The International Hall continues to be a hub of activity on day three of the Beijing Book Fair. While large houses such as HarperCollins, Hachette, Penguin, Pearson, McGraw-Hill, Cengage, and Macmillan are going about solidifying their presence with more deals, the medium, small and independent presses are gathering new insights on the Chinese book market and carving out their own piece of the pie.
For American Institute of Aeronautics and Astronautics, its recent five-book deal with China Aviation Industry Press marked the start of its translation program. China is currently its second biggest Asian market (after Japan) and sales account manager Adrian Fair, a second-timer at BIBF, is “expecting more growth as a result of the country’s ambitious space program and aerospace development. I’m staying back after the event to visit existing clients as well as to make several cold calls.”
Over at U.K.-based Ivy Press, group managing director Stephen Paul said sales in China for 2005 and 2006 were partly driven by photography titles, especially those by renowned photographer Michael Freeman. Paul has co-published more than 60 titles with local partners so far, and he finds Chinese publishers very keen on exports. “I have not bought any local title yet. Our main focus remains on producing co-editions where we can capitalize on economies of scale and better pricing through large multilingual print run as opposed to copyright sales.”
As for Berlin-based de Gruyter, Continental Europe’s largest humanities and social sciences publisher, its presence in China since the late 1980s has produced a list of collaborators that reads like the who’s who of the Chinese publishing world. Best known in China – now its third-largest export market after the U.S. and Japan -- for linguistics and mathematics titles (in English edition), the company is now busy promoting original German collections such as those by Kant and Nietzsche. “Our new multi-volume series on Latin and Greek inscriptions have also attracted a lot of interest and we just sold them to a prominent Chinese university,” says area sales manager Michael Annecke, who is working with Ian Taylor Associates to obtain new contacts for co-publishing deals. “The goal is to repeat my 2009 record in which China contributed the biggest chunk of the sale.”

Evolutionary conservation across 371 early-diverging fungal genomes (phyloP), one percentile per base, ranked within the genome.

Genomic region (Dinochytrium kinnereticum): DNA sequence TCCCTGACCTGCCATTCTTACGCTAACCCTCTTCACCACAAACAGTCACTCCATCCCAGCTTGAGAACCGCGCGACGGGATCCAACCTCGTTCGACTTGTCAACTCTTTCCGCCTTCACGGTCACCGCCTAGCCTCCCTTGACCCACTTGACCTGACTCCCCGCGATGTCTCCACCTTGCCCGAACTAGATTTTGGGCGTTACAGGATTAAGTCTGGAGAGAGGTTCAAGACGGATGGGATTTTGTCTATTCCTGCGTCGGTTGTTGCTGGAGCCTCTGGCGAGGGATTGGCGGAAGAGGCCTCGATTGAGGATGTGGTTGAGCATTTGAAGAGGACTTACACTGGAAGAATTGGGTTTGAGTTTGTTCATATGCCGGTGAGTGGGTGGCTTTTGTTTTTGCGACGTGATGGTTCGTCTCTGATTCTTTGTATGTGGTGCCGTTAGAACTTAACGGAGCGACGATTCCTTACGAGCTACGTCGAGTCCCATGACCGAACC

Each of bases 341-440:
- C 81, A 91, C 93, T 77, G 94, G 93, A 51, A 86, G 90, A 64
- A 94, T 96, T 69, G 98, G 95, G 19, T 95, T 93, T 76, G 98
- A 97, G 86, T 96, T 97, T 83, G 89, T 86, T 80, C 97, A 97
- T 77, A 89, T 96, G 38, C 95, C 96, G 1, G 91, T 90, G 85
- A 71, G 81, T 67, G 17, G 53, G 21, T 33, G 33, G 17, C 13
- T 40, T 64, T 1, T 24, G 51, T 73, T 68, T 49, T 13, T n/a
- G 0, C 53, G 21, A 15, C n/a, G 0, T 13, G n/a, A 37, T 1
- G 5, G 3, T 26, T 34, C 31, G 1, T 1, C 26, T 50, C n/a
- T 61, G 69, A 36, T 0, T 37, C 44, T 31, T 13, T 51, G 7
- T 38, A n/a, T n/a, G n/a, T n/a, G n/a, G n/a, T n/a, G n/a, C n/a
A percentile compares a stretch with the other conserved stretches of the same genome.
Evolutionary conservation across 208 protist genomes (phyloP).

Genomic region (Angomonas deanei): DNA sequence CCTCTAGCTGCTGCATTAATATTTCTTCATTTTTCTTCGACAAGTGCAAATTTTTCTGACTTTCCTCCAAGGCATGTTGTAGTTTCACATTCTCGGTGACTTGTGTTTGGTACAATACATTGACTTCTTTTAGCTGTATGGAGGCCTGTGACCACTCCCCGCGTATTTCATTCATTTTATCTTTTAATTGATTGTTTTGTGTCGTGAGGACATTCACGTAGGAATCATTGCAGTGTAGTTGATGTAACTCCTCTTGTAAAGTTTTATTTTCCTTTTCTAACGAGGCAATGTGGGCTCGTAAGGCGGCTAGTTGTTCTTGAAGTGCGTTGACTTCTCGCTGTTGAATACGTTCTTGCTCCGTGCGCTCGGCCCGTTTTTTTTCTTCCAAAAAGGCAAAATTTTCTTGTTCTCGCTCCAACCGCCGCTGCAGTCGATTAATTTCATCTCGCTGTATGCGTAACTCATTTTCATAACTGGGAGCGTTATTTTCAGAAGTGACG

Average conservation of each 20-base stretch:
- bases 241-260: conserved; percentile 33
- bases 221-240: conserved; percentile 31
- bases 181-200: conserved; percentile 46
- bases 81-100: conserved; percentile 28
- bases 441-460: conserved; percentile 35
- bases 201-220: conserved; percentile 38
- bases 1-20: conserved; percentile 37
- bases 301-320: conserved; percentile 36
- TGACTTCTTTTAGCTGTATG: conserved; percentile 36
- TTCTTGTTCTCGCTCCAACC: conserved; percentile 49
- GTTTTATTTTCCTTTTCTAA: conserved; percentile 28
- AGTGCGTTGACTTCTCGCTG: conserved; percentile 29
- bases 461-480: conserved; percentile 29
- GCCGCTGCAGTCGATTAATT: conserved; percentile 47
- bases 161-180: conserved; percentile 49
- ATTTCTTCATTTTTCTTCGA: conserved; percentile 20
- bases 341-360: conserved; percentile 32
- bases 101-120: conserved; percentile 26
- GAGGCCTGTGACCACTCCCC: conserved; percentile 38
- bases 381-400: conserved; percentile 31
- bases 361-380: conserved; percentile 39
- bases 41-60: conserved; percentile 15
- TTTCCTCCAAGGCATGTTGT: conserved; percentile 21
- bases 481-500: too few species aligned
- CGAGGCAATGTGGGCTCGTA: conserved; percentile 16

Over at London-based Verso, sister company of New Left Review, an offer to buy the rights to all new titles displayed at its booth yesterday had rights manager Tania Palmieri lost for words. “We publish about 50 to 60 new titles annually and more than 60% of our list is available in Chinese. Slovenian Slavoj Zizek of First as Tragedy Then as Farce and In Defense of Lost Causes is our best author here, and his latest, Living in the End Times, was sold just before this fair started.” Now for Palmieri’s not-so-good story: One chapter (on Taiwan) was deleted from the Chinese edition of Benedict Anderson’s Imagined Communities without Verso’s knowledge or prior consent. “For the new edition due out later in the year, the local publisher will include the original table of content and mention the missing chapter in the preface. And to prevent a repeat of such incident, we now have a clause in the contract asking partners to inform us of changes made to the translated edition.”
Next door, at Thames & Hudson, international rights manager Nicola Lewis does a quick comparison between BIBF 2002 (of her first visit) and 2010 (her second). “The translation market has developed significantly and communication, aided by email, is so much easier as more English is spoken by locals. I also see increased international presence in a much bigger fair too. There are certainly more large-format titles and illustrated books on display. The trade segment seems to be enjoying a steep growth here.” A case in point: T&H’s photography book Magnum Magnum attracted so much attention at the fair that offers have rolled in from ten publishing houses. “It makes for an exciting visit, and you can be sure that I will come back next year.”
At the end of the third day, v-p Jon Malinowski of the American Collective Stand is already looking forward to the next BIBF. “We have received half a dozen enquiries from American publishers wanting to participate in the 2011 event and some from existing Combined Exhibit clients wishing to double their display area.” Adds president Janet Fritsch, “This fair will be moving to the New China International Exhibition Center – a brand-new state-of-the-art facility near the Beijing Capital Airport -- and we look forward to seeing the same level of enthusiasm and support from participants and visitors alike come August 31, 2011.”